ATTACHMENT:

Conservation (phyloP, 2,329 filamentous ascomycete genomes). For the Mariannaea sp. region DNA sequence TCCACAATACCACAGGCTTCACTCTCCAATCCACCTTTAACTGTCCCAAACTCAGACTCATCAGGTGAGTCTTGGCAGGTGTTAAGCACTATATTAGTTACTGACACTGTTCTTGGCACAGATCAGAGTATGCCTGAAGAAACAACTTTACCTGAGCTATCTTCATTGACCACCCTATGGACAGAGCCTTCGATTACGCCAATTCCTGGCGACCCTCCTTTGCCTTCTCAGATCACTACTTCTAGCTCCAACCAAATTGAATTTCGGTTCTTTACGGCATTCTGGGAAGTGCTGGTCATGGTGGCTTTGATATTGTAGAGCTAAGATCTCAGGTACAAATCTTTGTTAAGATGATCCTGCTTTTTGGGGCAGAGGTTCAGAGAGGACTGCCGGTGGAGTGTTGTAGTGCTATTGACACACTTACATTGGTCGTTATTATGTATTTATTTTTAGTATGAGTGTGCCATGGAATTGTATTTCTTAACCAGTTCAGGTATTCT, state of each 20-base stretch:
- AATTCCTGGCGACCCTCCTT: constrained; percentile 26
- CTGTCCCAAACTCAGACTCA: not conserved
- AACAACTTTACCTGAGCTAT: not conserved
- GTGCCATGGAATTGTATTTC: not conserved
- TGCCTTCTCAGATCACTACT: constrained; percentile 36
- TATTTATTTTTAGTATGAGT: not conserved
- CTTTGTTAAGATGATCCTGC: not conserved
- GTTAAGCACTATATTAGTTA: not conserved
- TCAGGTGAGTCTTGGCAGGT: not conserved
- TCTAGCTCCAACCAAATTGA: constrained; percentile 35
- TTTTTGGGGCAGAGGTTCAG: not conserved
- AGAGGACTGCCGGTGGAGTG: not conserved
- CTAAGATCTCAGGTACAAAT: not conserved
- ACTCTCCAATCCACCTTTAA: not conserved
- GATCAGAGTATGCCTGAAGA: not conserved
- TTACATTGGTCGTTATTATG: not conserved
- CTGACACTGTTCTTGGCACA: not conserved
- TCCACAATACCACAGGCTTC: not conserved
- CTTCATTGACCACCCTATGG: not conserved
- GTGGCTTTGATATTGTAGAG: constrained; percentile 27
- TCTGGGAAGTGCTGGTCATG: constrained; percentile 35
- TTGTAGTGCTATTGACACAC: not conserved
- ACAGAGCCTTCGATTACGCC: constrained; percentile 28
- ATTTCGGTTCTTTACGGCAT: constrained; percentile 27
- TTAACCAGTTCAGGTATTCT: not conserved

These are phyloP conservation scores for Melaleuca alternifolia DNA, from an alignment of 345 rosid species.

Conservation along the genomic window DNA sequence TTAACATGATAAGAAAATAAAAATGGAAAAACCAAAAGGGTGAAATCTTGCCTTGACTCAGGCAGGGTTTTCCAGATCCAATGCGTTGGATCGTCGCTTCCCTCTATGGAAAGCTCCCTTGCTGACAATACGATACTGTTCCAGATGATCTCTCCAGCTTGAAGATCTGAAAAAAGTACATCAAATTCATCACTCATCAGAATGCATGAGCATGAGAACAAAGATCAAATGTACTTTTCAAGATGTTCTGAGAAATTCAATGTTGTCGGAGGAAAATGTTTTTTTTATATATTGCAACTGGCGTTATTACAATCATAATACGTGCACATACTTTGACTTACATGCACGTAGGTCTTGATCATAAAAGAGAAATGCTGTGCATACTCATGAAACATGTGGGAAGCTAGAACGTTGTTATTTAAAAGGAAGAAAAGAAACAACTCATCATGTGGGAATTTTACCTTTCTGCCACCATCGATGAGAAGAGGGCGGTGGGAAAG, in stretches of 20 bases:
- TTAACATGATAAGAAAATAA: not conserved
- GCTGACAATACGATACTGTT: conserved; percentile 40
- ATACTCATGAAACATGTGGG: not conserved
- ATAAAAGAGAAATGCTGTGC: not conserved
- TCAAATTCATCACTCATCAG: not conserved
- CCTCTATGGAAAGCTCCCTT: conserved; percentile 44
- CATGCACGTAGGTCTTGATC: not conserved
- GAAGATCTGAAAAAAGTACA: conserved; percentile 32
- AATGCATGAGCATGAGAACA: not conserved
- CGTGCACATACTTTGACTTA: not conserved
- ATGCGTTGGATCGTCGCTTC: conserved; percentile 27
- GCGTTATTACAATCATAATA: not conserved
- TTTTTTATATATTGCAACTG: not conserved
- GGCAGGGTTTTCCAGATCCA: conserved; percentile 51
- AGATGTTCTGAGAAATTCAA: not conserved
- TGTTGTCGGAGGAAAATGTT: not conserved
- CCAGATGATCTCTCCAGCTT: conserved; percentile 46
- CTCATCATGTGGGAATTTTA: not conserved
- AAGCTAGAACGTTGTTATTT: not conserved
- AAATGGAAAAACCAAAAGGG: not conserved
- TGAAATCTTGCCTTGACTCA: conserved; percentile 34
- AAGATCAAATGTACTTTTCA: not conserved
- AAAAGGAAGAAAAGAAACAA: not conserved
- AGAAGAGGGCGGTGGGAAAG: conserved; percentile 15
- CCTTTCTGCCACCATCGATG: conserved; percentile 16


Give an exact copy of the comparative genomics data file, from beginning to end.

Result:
Conservation (phyloP, 2,329 filamentous ascomycete genomes). For the Mariannaea sp. region DNA sequence TCCACAATACCACAGGCTTCACTCTCCAATCCACCTTTAACTGTCCCAAACTCAGACTCATCAGGTGAGTCTTGGCAGGTGTTAAGCACTATATTAGTTACTGACACTGTTCTTGGCACAGATCAGAGTATGCCTGAAGAAACAACTTTACCTGAGCTATCTTCATTGACCACCCTATGGACAGAGCCTTCGATTACGCCAATTCCTGGCGACCCTCCTTTGCCTTCTCAGATCACTACTTCTAGCTCCAACCAAATTGAATTTCGGTTCTTTACGGCATTCTGGGAAGTGCTGGTCATGGTGGCTTTGATATTGTAGAGCTAAGATCTCAGGTACAAATCTTTGTTAAGATGATCCTGCTTTTTGGGGCAGAGGTTCAGAGAGGACTGCCGGTGGAGTGTTGTAGTGCTATTGACACACTTACATTGGTCGTTATTATGTATTTATTTTTAGTATGAGTGTGCCATGGAATTGTATTTCTTAACCAGTTCAGGTATTCT, state of each 20-base stretch:
- AATTCCTGGCGACCCTCCTT: constrained; percentile 26
- CTGTCCCAAACTCAGACTCA: not conserved
- AACAACTTTACCTGAGCTAT: not conserved
- GTGCCATGGAATTGTATTTC: not conserved
- TGCCTTCTCAGATCACTACT: constrained; percentile 36
- TATTTATTTTTAGTATGAGT: not conserved
- CTTTGTTAAGATGATCCTGC: not conserved
- GTTAAGCACTATATTAGTTA: not conserved
- TCAGGTGAGTCTTGGCAGGT: not conserved
- TCTAGCTCCAACCAAATTGA: constrained; percentile 35
- TTTTTGGGGCAGAGGTTCAG: not conserved
- AGAGGACTGCCGGTGGAGTG: not conserved
- CTAAGATCTCAGGTACAAAT: not conserved
- ACTCTCCAATCCACCTTTAA: not conserved
- GATCAGAGTATGCCTGAAGA: not conserved
- TTACATTGGTCGTTATTATG: not conserved
- CTGACACTGTTCTTGGCACA: not conserved
- TCCACAATACCACAGGCTTC: not conserved
- CTTCATTGACCACCCTATGG: not conserved
- GTGGCTTTGATATTGTAGAG: constrained; percentile 27
- TCTGGGAAGTGCTGGTCATG: constrained; percentile 35
- TTGTAGTGCTATTGACACAC: not conserved
- ACAGAGCCTTCGATTACGCC: constrained; percentile 28
- ATTTCGGTTCTTTACGGCAT: constrained; percentile 27
- TTAACCAGTTCAGGTATTCT: not conserved

These are phyloP conservation scores for Melaleuca alternifolia DNA, from an alignment of 345 rosid species.

Conservation along the genomic window DNA sequence TTAACATGATAAGAAAATAAAAATGGAAAAACCAAAAGGGTGAAATCTTGCCTTGACTCAGGCAGGGTTTTCCAGATCCAATGCGTTGGATCGTCGCTTCCCTCTATGGAAAGCTCCCTTGCTGACAATACGATACTGTTCCAGATGATCTCTCCAGCTTGAAGATCTGAAAAAAGTACATCAAATTCATCACTCATCAGAATGCATGAGCATGAGAACAAAGATCAAATGTACTTTTCAAGATGTTCTGAGAAATTCAATGTTGTCGGAGGAAAATGTTTTTTTTATATATTGCAACTGGCGTTATTACAATCATAATACGTGCACATACTTTGACTTACATGCACGTAGGTCTTGATCATAAAAGAGAAATGCTGTGCATACTCATGAAACATGTGGGAAGCTAGAACGTTGTTATTTAAAAGGAAGAAAAGAAACAACTCATCATGTGGGAATTTTACCTTTCTGCCACCATCGATGAGAAGAGGGCGGTGGGAAAG, in stretches of 20 bases:
- TTAACATGATAAGAAAATAA: not conserved
- GCTGACAATACGATACTGTT: conserved; percentile 40
- ATACTCATGAAACATGTGGG: not conserved
- ATAAAAGAGAAATGCTGTGC: not conserved
- TCAAATTCATCACTCATCAG: not conserved
- CCTCTATGGAAAGCTCCCTT: conserved; percentile 44
- CATGCACGTAGGTCTTGATC: not conserved
- GAAGATCTGAAAAAAGTACA: conserved; percentile 32
- AATGCATGAGCATGAGAACA: not conserved
- CGTGCACATACTTTGACTTA: not conserved
- ATGCGTTGGATCGTCGCTTC: conserved; percentile 27
- GCGTTATTACAATCATAATA: not conserved
- TTTTTTATATATTGCAACTG: not conserved
- GGCAGGGTTTTCCAGATCCA: conserved; percentile 51
- AGATGTTCTGAGAAATTCAA: not conserved
- TGTTGTCGGAGGAAAATGTT: not conserved
- CCAGATGATCTCTCCAGCTT: conserved; percentile 46
- CTCATCATGTGGGAATTTTA: not conserved
- AAGCTAGAACGTTGTTATTT: not conserved
- AAATGGAAAAACCAAAAGGG: not conserved
- TGAAATCTTGCCTTGACTCA: conserved; percentile 34
- AAGATCAAATGTACTTTTCA: not conserved
- AAAAGGAAGAAAAGAAACAA: not conserved
- AGAAGAGGGCGGTGGGAAAG: conserved; percentile 15
- CCTTTCTGCCACCATCGATG: conserved; percentile 16